A post-production review
Performing the Baker with Teresa Bray as Baker’s Wife and Jemma Brown as the Witch.
The Invitation Theatre Company has completed the show run of Sondheim’s Into the Woods. So, how did it go?
From an overall perspective I have to congratulate everyone involved on what has been a tremendous undertaking and has provided local audiences the opportunity to experience this fairy-tale extravaganza in the intimate setting of the Wharf Theatre. As it turns out, a Sondheim musical requires a lot of dedication both musically and dramatically and a lot of hard of hard work has gone into this production. Then there’s the set, costumes, lighting and sound effects needed to make this fantasy realm come to life.
This production was a journey all of its own. The director modified the script considerably, making cuts in order to reduce the running length of the show. This worked but did mean that some plot or character elements were missing. The cast was guilty of poor attendance thanks to holidays and other show commitments. This meant there were perhaps only a handful of rehearsals when the entire cast was available before show week. Another unexpected issue was that our young performer playing Jack could not legally perform the show for 6 nights in a row. Luckily, a drama student who had previously performed the role was able to learn it in super-quick time. Finally, this is a very challenging production musically. Not only are the vocal lines repetitive but with subtle changes each time, some sections are rhythmically and melodically unpredictable. For ensemble numbers such as the Act I Prologue and ‘Your Fault’ you really have to know everyone else’s part as well as your own.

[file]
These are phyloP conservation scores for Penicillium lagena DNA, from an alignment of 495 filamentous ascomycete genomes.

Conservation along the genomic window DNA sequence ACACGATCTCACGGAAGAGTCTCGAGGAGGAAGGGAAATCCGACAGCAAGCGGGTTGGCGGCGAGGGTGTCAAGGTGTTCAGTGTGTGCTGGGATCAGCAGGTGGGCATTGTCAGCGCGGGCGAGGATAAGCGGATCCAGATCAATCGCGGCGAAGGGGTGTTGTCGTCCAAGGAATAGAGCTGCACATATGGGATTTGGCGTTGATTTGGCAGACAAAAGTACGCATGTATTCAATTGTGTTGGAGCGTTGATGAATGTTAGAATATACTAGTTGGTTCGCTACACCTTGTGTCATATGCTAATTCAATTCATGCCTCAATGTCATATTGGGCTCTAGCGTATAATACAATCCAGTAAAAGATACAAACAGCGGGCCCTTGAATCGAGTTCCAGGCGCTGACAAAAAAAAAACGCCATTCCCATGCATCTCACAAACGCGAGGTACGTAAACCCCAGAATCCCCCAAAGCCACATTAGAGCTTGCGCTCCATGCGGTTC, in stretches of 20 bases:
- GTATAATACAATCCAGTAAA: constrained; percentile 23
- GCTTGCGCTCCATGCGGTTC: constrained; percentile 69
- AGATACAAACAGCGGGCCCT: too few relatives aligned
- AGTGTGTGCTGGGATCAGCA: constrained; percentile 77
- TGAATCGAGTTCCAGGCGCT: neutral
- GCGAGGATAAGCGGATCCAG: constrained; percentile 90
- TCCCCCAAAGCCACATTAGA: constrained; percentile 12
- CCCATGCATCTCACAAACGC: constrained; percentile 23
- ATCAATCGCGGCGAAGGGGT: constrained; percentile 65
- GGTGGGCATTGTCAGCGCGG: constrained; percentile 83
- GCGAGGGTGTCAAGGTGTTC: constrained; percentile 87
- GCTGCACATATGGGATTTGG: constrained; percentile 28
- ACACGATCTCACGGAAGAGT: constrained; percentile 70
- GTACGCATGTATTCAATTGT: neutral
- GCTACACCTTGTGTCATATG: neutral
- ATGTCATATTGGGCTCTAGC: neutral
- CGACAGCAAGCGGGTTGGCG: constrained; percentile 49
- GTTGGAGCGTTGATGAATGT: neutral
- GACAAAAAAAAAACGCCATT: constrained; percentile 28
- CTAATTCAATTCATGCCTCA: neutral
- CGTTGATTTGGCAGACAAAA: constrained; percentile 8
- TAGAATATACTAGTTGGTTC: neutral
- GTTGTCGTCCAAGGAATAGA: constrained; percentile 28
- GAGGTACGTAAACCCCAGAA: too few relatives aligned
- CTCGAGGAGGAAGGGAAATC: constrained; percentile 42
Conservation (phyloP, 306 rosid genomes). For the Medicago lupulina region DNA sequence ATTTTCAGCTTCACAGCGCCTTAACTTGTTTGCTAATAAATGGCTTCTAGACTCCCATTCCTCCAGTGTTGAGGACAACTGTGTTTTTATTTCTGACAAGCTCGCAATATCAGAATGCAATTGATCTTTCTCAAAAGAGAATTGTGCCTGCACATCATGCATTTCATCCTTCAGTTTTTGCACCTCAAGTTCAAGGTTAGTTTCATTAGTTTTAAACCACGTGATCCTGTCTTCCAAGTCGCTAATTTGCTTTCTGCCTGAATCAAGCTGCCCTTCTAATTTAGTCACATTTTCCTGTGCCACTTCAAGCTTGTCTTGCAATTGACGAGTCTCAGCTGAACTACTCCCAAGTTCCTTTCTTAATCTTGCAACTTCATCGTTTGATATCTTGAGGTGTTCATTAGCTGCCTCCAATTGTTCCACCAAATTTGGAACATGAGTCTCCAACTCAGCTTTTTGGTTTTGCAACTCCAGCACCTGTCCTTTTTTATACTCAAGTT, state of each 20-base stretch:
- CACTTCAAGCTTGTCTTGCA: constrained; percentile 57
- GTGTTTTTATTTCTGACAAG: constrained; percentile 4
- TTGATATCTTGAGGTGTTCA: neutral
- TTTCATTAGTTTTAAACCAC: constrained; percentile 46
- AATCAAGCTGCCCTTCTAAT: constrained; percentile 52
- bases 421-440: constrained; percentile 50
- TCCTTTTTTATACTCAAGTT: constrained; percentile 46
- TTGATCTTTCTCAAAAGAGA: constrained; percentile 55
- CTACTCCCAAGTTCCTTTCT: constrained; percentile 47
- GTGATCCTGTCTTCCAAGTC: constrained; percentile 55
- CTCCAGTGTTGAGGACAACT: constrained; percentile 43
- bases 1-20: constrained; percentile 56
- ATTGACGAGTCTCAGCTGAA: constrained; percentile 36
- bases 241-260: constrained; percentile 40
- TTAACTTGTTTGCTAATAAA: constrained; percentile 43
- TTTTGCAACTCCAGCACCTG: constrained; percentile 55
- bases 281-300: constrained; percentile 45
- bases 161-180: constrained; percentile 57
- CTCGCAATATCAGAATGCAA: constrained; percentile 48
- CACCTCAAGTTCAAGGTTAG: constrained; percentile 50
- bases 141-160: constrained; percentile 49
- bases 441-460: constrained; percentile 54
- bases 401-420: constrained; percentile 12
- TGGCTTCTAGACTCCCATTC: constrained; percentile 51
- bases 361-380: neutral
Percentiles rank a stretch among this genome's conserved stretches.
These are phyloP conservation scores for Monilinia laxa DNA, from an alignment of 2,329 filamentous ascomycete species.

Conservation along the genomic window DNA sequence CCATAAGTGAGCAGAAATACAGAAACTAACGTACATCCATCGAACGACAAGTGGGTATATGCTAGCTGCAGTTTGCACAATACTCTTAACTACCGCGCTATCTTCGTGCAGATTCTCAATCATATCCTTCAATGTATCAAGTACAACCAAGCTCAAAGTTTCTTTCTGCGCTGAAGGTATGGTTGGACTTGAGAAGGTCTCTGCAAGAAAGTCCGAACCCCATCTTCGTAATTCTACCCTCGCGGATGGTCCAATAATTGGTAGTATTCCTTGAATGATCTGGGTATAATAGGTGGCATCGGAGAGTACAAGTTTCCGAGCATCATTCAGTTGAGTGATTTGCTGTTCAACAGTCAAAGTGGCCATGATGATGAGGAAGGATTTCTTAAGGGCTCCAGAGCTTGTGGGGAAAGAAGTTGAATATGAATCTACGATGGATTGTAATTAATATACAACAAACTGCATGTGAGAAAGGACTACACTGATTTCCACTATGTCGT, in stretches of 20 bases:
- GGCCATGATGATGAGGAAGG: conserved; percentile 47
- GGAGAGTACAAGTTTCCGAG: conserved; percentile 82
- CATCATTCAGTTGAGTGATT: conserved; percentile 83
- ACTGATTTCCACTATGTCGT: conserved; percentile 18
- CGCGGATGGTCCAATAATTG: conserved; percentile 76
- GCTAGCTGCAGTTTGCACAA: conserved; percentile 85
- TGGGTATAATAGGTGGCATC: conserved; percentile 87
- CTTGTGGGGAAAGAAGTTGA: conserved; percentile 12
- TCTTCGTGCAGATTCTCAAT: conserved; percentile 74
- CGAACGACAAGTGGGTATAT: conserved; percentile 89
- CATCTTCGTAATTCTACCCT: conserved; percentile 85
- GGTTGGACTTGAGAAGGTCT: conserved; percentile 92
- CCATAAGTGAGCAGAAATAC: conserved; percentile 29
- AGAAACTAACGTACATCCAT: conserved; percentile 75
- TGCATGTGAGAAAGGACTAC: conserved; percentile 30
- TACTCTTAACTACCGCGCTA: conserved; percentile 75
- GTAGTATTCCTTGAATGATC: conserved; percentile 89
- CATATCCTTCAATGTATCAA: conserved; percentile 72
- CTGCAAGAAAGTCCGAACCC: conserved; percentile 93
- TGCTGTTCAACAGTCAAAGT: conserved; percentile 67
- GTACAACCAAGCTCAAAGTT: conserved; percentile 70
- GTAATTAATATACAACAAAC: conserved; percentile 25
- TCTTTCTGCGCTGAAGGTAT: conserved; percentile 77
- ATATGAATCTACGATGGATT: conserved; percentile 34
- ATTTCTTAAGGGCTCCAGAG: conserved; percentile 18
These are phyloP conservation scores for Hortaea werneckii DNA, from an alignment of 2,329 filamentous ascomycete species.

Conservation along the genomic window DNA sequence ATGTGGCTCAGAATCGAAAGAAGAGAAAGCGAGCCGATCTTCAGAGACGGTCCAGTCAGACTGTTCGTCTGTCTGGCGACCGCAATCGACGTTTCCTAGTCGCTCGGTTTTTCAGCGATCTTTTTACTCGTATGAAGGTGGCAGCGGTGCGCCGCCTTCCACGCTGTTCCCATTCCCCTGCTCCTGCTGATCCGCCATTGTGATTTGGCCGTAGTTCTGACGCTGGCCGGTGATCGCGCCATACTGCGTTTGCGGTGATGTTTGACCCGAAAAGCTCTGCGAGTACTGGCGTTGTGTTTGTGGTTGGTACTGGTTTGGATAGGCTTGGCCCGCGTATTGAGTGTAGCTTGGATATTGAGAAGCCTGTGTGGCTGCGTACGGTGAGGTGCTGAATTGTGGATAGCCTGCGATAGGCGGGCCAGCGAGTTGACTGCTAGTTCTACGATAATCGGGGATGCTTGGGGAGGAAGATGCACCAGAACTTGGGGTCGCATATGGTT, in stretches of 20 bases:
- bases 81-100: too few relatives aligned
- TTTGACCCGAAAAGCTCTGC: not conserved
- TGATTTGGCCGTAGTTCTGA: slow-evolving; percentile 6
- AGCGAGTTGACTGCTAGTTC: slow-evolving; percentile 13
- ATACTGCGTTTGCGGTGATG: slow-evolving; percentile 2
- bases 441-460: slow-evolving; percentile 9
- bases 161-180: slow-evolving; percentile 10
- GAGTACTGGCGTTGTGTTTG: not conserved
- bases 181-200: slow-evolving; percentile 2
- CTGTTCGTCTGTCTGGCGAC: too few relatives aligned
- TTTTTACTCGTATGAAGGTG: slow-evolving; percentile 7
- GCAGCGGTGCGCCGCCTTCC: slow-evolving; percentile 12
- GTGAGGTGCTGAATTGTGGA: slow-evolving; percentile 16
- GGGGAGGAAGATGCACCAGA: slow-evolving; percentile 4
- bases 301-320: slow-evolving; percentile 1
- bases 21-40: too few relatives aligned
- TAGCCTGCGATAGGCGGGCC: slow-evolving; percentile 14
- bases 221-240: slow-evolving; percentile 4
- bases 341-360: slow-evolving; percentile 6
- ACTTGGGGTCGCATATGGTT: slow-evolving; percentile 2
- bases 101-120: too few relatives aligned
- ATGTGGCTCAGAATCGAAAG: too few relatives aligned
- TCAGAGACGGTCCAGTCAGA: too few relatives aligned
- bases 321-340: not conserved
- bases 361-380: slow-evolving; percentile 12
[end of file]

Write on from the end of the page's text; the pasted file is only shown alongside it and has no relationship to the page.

How did the part of the Baker evolve? During the final rehearsals the director praised my energy during one scene. That stuck with me. Playing an Everyman character doesn’t lend itself to putting on any particular character traits but it made sense to me to convey his emotions by engaging with them. So if he is nervous, provide that nervous energy. If he is joyful, express that joy. So in a sense, he becomes a focussed version of me rather than a character of his own.
The Baker, like all the characters who venture into the woods, goes on a journey. It was important, especially with script cuts, to really show changes in his mood or character during the scenes. In short order, he starts off relatively content, but becomes nervous and cautious when he starts his journey into the woods. When he starts retrieving items to make the witch’s potion he becomes emboldened. This is an important change as the Baker’s Wife needs to see the changes in him by the time they sing the duet, ‘It Takes Two’.
In Act 2, the second journey into the woods turns far more serious. Again, expressing the part with sincerity and energy are key. The main change here is showing his dependence on his wife before then having to achieve things without her guiding hand. To quote the character: “It was my wife who really helped. I depended on her for everything”. I really liked developing this relationship and made sure that during Act 1 and the first part of Act 2 he can be seen looking to her for reassurance or moral support.
It was a pleasure to perform such pieces as No-one is Alone, Your Fault and No More. They are beautifully written songs and it was a treat working with my fellow performers to bring this to life. Thanks to choreography we were set in our positions and could concentrate on expressing and vocalising the characters.
Verdict Into the Woods is deceptively difficult and requires a lot of hard work and focus to pull off. The Baker is no different in that sense. He requires attention throughout the show and doesn’t really have a lot of off-stage time. For this reason I’m happy the run is over. It has been a wonderful experience, one I’m delighted to have had, but now it’s time to leave the woods.